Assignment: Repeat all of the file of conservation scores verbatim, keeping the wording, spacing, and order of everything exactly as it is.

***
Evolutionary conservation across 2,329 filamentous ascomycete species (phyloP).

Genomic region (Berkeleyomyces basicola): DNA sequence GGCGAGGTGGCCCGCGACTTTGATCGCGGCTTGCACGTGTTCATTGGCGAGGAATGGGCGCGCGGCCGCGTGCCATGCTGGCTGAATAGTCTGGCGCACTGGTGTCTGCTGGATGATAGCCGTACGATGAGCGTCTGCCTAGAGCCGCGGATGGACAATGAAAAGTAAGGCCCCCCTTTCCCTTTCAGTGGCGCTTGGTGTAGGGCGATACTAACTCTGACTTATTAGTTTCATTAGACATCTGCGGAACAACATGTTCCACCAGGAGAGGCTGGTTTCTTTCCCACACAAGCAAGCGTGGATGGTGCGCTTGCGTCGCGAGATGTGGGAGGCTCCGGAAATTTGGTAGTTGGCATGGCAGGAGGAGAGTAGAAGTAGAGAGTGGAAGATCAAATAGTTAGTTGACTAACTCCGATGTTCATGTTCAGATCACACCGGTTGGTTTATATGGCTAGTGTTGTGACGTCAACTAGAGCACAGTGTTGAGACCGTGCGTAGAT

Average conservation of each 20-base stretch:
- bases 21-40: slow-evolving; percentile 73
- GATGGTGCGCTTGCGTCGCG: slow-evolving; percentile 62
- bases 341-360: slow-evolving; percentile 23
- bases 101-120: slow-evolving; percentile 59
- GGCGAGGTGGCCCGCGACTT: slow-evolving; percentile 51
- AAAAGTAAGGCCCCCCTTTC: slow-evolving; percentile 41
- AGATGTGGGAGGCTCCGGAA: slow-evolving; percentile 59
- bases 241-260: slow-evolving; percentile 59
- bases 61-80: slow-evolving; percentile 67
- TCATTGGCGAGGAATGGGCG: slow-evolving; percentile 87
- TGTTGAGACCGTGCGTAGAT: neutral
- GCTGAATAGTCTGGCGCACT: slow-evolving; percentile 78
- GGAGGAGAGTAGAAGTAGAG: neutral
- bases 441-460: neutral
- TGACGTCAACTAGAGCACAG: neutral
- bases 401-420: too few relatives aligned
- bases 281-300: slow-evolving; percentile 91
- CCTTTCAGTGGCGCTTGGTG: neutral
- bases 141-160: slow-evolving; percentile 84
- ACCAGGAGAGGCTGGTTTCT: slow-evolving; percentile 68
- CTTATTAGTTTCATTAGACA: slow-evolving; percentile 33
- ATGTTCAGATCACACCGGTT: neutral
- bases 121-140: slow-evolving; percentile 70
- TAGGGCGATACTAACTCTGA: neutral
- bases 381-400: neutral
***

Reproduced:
Evolutionary conservation across 2,329 filamentous ascomycete species (phyloP).

Genomic region (Berkeleyomyces basicola): DNA sequence GGCGAGGTGGCCCGCGACTTTGATCGCGGCTTGCACGTGTTCATTGGCGAGGAATGGGCGCGCGGCCGCGTGCCATGCTGGCTGAATAGTCTGGCGCACTGGTGTCTGCTGGATGATAGCCGTACGATGAGCGTCTGCCTAGAGCCGCGGATGGACAATGAAAAGTAAGGCCCCCCTTTCCCTTTCAGTGGCGCTTGGTGTAGGGCGATACTAACTCTGACTTATTAGTTTCATTAGACATCTGCGGAACAACATGTTCCACCAGGAGAGGCTGGTTTCTTTCCCACACAAGCAAGCGTGGATGGTGCGCTTGCGTCGCGAGATGTGGGAGGCTCCGGAAATTTGGTAGTTGGCATGGCAGGAGGAGAGTAGAAGTAGAGAGTGGAAGATCAAATAGTTAGTTGACTAACTCCGATGTTCATGTTCAGATCACACCGGTTGGTTTATATGGCTAGTGTTGTGACGTCAACTAGAGCACAGTGTTGAGACCGTGCGTAGAT

Average conservation of each 20-base stretch:
- bases 21-40: slow-evolving; percentile 73
- GATGGTGCGCTTGCGTCGCG: slow-evolving; percentile 62
- bases 341-360: slow-evolving; percentile 23
- bases 101-120: slow-evolving; percentile 59
- GGCGAGGTGGCCCGCGACTT: slow-evolving; percentile 51
- AAAAGTAAGGCCCCCCTTTC: slow-evolving; percentile 41
- AGATGTGGGAGGCTCCGGAA: slow-evolving; percentile 59
- bases 241-260: slow-evolving; percentile 59
- bases 61-80: slow-evolving; percentile 67
- TCATTGGCGAGGAATGGGCG: slow-evolving; percentile 87
- TGTTGAGACCGTGCGTAGAT: neutral
- GCTGAATAGTCTGGCGCACT: slow-evolving; percentile 78
- GGAGGAGAGTAGAAGTAGAG: neutral
- bases 441-460: neutral
- TGACGTCAACTAGAGCACAG: neutral
- bases 401-420: too few relatives aligned
- bases 281-300: slow-evolving; percentile 91
- CCTTTCAGTGGCGCTTGGTG: neutral
- bases 141-160: slow-evolving; percentile 84
- ACCAGGAGAGGCTGGTTTCT: slow-evolving; percentile 68
- CTTATTAGTTTCATTAGACA: slow-evolving; percentile 33
- ATGTTCAGATCACACCGGTT: neutral
- bases 121-140: slow-evolving; percentile 70
- TAGGGCGATACTAACTCTGA: neutral
- bases 381-400: neutral